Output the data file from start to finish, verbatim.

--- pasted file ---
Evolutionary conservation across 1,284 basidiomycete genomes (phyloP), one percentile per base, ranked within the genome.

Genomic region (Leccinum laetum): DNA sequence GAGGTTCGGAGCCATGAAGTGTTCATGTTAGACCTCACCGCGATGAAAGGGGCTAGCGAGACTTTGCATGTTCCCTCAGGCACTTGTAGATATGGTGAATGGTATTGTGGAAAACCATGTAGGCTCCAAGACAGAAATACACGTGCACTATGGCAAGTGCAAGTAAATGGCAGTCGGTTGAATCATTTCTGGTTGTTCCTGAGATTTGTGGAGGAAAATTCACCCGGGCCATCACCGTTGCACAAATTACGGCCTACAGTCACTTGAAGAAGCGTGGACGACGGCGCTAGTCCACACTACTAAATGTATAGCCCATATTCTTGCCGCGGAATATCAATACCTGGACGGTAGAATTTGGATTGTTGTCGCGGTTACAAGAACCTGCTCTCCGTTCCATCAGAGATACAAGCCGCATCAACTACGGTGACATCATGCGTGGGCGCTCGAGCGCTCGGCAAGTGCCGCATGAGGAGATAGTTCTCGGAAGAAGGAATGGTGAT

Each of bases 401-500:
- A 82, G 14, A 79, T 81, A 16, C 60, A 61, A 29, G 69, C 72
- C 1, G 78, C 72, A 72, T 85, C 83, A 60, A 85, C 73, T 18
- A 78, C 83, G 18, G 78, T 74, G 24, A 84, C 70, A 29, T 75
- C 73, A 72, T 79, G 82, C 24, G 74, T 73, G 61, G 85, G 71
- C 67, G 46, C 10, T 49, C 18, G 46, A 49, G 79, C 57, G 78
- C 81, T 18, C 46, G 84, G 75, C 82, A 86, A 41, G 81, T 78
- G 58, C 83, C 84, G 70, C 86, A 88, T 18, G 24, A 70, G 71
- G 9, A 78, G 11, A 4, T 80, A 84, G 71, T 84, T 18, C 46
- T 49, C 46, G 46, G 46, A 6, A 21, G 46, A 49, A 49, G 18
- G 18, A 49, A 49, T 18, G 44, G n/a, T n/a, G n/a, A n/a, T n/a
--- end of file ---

Evolutionary conservation across 1,284 basidiomycete genomes (phyloP), one percentile per base, ranked within the genome.

Genomic region (Leccinum laetum): DNA sequence GAGGTTCGGAGCCATGAAGTGTTCATGTTAGACCTCACCGCGATGAAAGGGGCTAGCGAGACTTTGCATGTTCCCTCAGGCACTTGTAGATATGGTGAATGGTATTGTGGAAAACCATGTAGGCTCCAAGACAGAAATACACGTGCACTATGGCAAGTGCAAGTAAATGGCAGTCGGTTGAATCATTTCTGGTTGTTCCTGAGATTTGTGGAGGAAAATTCACCCGGGCCATCACCGTTGCACAAATTACGGCCTACAGTCACTTGAAGAAGCGTGGACGACGGCGCTAGTCCACACTACTAAATGTATAGCCCATATTCTTGCCGCGGAATATCAATACCTGGACGGTAGAATTTGGATTGTTGTCGCGGTTACAAGAACCTGCTCTCCGTTCCATCAGAGATACAAGCCGCATCAACTACGGTGACATCATGCGTGGGCGCTCGAGCGCTCGGCAAGTGCCGCATGAGGAGATAGTTCTCGGAAGAAGGAATGGTGAT

Each of bases 401-500:
- A 82, G 14, A 79, T 81, A 16, C 60, A 61, A 29, G 69, C 72
- C 1, G 78, C 72, A 72, T 85, C 83, A 60, A 85, C 73, T 18
- A 78, C 83, G 18, G 78, T 74, G 24, A 84, C 70, A 29, T 75
- C 73, A 72, T 79, G 82, C 24, G 74, T 73, G 61, G 85, G 71
- C 67, G 46, C 10, T 49, C 18, G 46, A 49, G 79, C 57, G 78
- C 81, T 18, C 46, G 84, G 75, C 82, A 86, A 41, G 81, T 78
- G 58, C 83, C 84, G 70, C 86, A 88, T 18, G 24, A 70, G 71
- G 9, A 78, G 11, A 4, T 80, A 84, G 71, T 84, T 18, C 46
- T 49, C 46, G 46, G 46, A 6, A 21, G 46, A 49, A 49, G 18
- G 18, A 49, A 49, T 18, G 44, G n/a, T n/a, G n/a, A n/a, T n/a